We are building a new hospital because the current one has significant maintenance needs. As part of this, wWe are currently building two modular buildings - one in the north of the hospital and one in the south. These buildings allow us to prepare for building the new hospital and let us keep the current hospital as we undertake maintenance that can not wait. We have publicised these plans on our website and with key stakeholders at the local authority.
Q: How high will the new buildings be?
The highest parts of the new building will be comparable with the current tower. However, it is important to be clear that the tower building will be set back from the road and residential area so it blends in with local residential areas.
Q: What plans are there to make the building environmentally sustainable?
This is going to be a modern hospital fit for the 21st century so it will be fully sustainable. We will use sustainable and green sources of energy, ensure the building is energy efficient and include other appropriate methods such as solar panels. As part of the wider project, there will be woodland and green spaces around the hospital.
The new mobility hub is designed to help meet sustainability targets by encouraging for environmentally friendly methods of travel. This includes providing a home for our own vehicle fleet, which aims to be fully electric in the future as part of our drive toward Net Zero Carbon.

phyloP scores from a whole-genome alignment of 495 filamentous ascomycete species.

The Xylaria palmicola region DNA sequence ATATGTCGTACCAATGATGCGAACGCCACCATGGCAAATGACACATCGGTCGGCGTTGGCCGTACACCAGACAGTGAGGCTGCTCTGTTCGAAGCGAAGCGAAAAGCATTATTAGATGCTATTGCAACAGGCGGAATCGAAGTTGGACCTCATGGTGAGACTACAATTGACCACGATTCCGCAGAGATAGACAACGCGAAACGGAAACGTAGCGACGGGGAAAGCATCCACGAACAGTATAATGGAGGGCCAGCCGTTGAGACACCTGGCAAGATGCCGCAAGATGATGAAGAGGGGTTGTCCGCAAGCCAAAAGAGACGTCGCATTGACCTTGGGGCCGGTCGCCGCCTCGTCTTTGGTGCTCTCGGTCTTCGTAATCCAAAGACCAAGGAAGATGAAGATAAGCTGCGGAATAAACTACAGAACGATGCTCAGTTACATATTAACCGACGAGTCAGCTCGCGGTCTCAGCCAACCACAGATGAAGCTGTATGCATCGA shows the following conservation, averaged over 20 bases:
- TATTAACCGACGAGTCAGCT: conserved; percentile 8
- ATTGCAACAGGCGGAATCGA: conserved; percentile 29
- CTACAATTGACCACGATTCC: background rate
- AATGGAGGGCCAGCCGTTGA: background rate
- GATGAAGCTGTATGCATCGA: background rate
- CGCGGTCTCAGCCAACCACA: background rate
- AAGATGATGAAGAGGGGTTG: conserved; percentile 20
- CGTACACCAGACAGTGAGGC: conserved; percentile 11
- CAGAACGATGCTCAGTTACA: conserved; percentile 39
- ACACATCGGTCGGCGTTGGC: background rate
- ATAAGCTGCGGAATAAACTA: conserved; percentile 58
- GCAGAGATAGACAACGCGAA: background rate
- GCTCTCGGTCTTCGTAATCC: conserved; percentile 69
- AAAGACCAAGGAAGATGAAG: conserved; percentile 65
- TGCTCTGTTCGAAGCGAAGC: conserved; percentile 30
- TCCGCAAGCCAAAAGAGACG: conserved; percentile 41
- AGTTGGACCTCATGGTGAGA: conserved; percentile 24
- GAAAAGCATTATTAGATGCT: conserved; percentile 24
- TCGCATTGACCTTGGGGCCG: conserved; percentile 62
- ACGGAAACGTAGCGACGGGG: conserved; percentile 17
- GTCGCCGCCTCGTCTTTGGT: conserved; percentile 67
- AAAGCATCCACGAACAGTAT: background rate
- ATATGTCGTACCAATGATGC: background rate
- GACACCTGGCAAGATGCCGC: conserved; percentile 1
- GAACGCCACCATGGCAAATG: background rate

The redevelopment will also deliver a network of dedicated footpaths, cycle paths and onward connections around the hospital and provide 250 long-stay cycle parking spaces and 40 short-stay cycle parking spaces.
Accounting for population growth
Q: Can local services and facilities support more homes?
We have worked with our partners in health and social care to make sure our new hospital capacity assumptions are based on agreed future population estimates. The local authority has confirmed that the Adult Social Care team support the modelling set out in the needs case which was prepared for Hillingdon Hospital and consider that the hospital is the correct size to accommodate current and future needs.
Around 10,000m2 of extra space will be safeguarded to expand the hospital site if needed.
Q: Why is the land being sold for homes?
Around 10,000m2 of extra space will be safeguarded to expand the site if required and will provide good amenity space and car parking for the new hospital.